Thursday, 3 May 2012

Installing Linux (Debian/Ubuntu) on HP MediaSmart EX490

I've spent many an hour reading guides and trying to setup Debian Squeeze or Ubuntu on my HP MediaSmart EX490 which I obtained at a fair price from a fella on eBay. I ideally wanted to install Debian as it's more light weight, installs in a flash and is perfect for a server environment - the majority of my experience is Debian based over RedHat.

My plan was to install linux and set it up with LVM - I wasn't too concerned with redundancy as I wasn't putting anything on the server of great importance. Anything that was would go in the cloud, replicated over several services. This would enable me to replicate the same service Windows Home Server had with Drive Extender - i.e. non-redundant expandable storage.

After bouncing around installing/reinstalling release after release I finally found a great walkthrough by Dag Olav Prestegraden which I followed to the letter. At long last I had a server that connected to the network and I could SSH into. However, it was only running 10.04 and the current stable version of Ubuntu at the time of writing is/was 12.04 LTS. So, instead of performing an in place distro upgrade (by replacing the sources list with that of 12.04 and running 'apt-get update && apt-get dist-upgrade') I reinstalled 12.04 LTS from scratch. Woah, this distro installs pretty quick, not as quick as Debian Squeeze but still damn quick and what's more, IT WORKS!

So, the short story is, if you want to install Ubuntu on this piece of kit then the latest distro works just fine. However, if someone could enlighten me as to why Debian Squeeze with the same version kernel as Ubuntu 10.04 LTS doesn't work, would much appreciate it!?

UPDATE (4 May 2012):

I don't know what has changed, if anything, but as of this moment Debian Squeeze has been installed and the RealTek Network Controller has been recognised and brought up successfully.

Steps to reproduce:

Install Debian Squeeze 32bit using mostly defaults. Even when it comes to partitioning I let the installer take care of all that. From software selection I just selected 'SSH Server' (predictably) and 'Standard Utilities' (which is selected by default.

If installing from a USB drive, the GRUB installation will attempt to install to the USB by default. This is due to the USB device being addressed before the hard drive. When you get asked 'Install the GRUB boot loader to master boot record?' select 'No'. At this point the installer will ask you where you want to install the boot loader. If you only have the USB drive and the hard drive you're installing to attached to the PC then you should type '/dev/sdb' (without the quotes) and press enter. This will install GRUB to the right place for when you switch the hard drive back to the EX490.

Once installation is complete don't move the hard drive back to the EX490 just yet. Boot it up, login and configure the network connection. For easiness I'd advise logging in as root as 'sudo' isn't installed by default. Once logged in type:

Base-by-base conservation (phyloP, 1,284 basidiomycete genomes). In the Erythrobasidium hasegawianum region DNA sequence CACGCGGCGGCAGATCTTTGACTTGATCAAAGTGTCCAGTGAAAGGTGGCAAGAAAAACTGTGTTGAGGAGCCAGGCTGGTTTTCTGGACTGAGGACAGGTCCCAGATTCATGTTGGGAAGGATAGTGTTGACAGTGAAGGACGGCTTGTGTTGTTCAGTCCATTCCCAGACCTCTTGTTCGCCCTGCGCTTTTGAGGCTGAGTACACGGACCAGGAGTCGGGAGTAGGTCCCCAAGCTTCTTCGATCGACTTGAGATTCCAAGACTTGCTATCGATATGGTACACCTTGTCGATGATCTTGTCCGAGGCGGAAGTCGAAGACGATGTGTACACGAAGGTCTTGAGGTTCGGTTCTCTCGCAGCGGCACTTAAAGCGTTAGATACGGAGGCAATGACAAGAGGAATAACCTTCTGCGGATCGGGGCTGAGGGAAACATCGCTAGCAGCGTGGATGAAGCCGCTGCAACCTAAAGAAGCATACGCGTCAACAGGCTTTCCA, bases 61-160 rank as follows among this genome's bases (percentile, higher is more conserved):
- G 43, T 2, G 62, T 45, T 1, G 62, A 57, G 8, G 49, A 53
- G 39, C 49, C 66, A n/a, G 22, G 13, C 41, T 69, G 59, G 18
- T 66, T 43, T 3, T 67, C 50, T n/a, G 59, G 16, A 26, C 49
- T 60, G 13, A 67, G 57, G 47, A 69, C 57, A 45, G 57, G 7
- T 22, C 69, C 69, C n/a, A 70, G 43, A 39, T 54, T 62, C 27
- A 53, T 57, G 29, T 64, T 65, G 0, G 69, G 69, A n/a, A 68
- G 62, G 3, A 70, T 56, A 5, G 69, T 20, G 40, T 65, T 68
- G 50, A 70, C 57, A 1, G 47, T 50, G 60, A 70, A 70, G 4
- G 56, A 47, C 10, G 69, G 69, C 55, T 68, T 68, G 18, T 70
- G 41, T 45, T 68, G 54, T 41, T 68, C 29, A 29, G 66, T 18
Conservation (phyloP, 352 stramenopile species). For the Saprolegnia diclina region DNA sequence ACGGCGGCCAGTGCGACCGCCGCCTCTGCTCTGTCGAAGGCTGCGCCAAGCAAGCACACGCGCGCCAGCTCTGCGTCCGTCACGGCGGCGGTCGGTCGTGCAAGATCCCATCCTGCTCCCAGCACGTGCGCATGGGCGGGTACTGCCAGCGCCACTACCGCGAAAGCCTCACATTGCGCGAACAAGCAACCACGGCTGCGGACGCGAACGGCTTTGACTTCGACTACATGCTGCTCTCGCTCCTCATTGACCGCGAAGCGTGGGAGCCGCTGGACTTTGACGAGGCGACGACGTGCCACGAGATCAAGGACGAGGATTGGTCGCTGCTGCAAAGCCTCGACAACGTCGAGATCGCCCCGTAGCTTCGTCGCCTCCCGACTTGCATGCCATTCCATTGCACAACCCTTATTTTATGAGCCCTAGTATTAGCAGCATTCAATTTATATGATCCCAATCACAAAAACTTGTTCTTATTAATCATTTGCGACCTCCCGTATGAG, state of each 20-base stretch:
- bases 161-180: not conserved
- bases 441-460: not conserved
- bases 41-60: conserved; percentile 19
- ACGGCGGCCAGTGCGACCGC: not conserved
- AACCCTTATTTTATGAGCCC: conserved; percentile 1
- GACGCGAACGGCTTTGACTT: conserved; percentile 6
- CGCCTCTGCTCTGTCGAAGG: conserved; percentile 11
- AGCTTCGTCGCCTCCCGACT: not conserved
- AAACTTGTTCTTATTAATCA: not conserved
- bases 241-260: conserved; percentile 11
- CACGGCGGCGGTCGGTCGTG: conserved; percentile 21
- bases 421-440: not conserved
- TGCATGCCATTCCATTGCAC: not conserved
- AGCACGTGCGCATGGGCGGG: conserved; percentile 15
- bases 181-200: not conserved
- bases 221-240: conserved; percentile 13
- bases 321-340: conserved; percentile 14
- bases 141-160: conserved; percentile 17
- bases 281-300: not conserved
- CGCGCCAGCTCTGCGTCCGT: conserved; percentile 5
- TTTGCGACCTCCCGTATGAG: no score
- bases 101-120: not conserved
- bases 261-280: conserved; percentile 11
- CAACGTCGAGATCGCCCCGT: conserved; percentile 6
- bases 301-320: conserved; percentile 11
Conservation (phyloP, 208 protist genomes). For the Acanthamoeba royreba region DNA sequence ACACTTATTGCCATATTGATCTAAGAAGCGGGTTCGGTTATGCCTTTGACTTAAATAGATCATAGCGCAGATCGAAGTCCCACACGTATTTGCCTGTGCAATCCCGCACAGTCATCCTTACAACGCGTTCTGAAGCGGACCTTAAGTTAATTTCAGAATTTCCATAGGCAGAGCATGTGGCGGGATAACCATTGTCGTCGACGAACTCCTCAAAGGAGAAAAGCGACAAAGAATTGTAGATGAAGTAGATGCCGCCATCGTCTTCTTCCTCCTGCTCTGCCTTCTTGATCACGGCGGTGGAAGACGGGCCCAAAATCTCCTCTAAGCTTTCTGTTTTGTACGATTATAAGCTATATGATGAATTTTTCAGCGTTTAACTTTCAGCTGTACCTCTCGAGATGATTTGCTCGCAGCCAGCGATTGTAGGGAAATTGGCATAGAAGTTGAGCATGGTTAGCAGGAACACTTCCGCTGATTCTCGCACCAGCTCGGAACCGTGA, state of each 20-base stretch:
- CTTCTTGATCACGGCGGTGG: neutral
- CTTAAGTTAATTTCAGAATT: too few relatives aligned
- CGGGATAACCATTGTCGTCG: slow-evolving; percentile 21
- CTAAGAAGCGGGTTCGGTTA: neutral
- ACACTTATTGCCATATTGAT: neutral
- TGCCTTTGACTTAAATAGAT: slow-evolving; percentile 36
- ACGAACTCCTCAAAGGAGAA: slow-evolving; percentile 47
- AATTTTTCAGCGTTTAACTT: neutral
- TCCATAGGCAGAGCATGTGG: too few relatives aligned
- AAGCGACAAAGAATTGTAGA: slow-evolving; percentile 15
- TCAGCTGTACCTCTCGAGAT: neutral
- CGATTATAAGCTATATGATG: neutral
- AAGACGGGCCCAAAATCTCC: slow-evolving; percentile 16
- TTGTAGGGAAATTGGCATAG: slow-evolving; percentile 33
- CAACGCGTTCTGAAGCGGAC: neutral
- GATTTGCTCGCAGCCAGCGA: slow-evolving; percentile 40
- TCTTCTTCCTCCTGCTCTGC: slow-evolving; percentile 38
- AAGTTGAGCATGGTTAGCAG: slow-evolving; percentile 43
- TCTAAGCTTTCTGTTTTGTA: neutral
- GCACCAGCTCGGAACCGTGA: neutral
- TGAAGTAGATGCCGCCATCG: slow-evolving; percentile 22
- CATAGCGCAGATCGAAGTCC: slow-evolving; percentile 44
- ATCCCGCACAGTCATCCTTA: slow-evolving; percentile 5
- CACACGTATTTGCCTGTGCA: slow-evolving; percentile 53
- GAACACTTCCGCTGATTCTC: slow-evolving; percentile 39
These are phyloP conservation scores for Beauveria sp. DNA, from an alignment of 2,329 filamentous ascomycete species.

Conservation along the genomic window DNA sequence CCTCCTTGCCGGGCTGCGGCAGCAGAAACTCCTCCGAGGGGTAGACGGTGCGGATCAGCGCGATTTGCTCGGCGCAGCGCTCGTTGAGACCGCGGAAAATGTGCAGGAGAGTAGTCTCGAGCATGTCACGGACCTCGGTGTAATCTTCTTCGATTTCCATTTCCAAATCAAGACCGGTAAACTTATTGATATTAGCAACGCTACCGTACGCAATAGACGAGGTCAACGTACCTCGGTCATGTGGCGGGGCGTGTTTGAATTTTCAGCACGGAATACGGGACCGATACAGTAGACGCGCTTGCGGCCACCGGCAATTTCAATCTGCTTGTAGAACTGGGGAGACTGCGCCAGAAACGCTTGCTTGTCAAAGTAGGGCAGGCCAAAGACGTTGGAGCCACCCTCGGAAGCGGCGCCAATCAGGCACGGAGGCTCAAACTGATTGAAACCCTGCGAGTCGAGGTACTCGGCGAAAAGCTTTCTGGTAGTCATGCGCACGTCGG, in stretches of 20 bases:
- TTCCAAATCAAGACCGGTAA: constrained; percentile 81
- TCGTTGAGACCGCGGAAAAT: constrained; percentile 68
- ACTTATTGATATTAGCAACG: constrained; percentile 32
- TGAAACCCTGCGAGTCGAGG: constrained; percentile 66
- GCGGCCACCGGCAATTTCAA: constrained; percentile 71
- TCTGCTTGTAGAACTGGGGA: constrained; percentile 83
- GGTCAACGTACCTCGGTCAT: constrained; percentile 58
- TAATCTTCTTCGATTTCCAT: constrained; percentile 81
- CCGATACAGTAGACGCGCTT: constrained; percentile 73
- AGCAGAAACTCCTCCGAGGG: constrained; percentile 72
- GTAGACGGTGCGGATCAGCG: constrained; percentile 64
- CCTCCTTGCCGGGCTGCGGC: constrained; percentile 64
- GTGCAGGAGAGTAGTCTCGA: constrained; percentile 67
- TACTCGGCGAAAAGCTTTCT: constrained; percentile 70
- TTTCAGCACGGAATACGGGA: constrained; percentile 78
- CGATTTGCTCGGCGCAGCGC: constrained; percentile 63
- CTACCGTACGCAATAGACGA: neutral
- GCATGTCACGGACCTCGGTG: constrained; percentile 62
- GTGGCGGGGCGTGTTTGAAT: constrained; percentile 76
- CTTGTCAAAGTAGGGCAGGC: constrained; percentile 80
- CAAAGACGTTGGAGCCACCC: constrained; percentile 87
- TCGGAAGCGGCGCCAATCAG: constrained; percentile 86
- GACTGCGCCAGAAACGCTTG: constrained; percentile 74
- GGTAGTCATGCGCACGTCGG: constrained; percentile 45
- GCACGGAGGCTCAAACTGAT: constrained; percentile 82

nano /etc/network/interfaces

Replace 'nano' with your preferred editor (if you have one. By default the 'eth0' device with be configured to obtain an IP address via DHCP. We want to setup a static IP address. My configuration looks something like this:

# The loopback network interface
auto lo
iface lo inet loopback

# The primary network interface
auto eth0
iface eth0 inet static
  address 192.168.1.100
  netmask 255.255.255.0
  network 192.168.1.0
  broadcast 192.168.1.255
  gateway 192.168.1.254

Just 1 thing to note here is that the 'address' is unique - i.e. it hasn't been used on your network prior to entering it here. Then, to ensure SSH server starts on bootup type:

update-rc.d ssh defaults

Then 'shutdown -hP now' to shutdown the machine. Disconnect the drive an pop it back into the EX490 and all should be fine and dandy! If it's not, in addition to the above you could pop into the '/etc/udev/rules.d/XX.persistent-net.rules' (where the XX is a number - mine was 70 but yours may differ) and ONLY edit the 'NAME=....' part. The entry with the comment something like "PCI device 0x10ec:0x8168 (r8169)" just above it will be the one to edit. If the NAME is set to eth1 or eth2 you could try renaming all of the entries so that the r8169 entry has the name 'eth0' and the others are named 'eth1', 'eth2'....and so on. Just note that this MUST be done BEFORE the shutdown line above. Otherwise, you'll have to use a different IP address in the interfaces config - don't ask me why, maybe it's a router conflict issue.

I hope this helps someone or at least proves to be of some use in another way. If I've missed anything or you seek clarification on anything I've written here please feel free to leave a comment.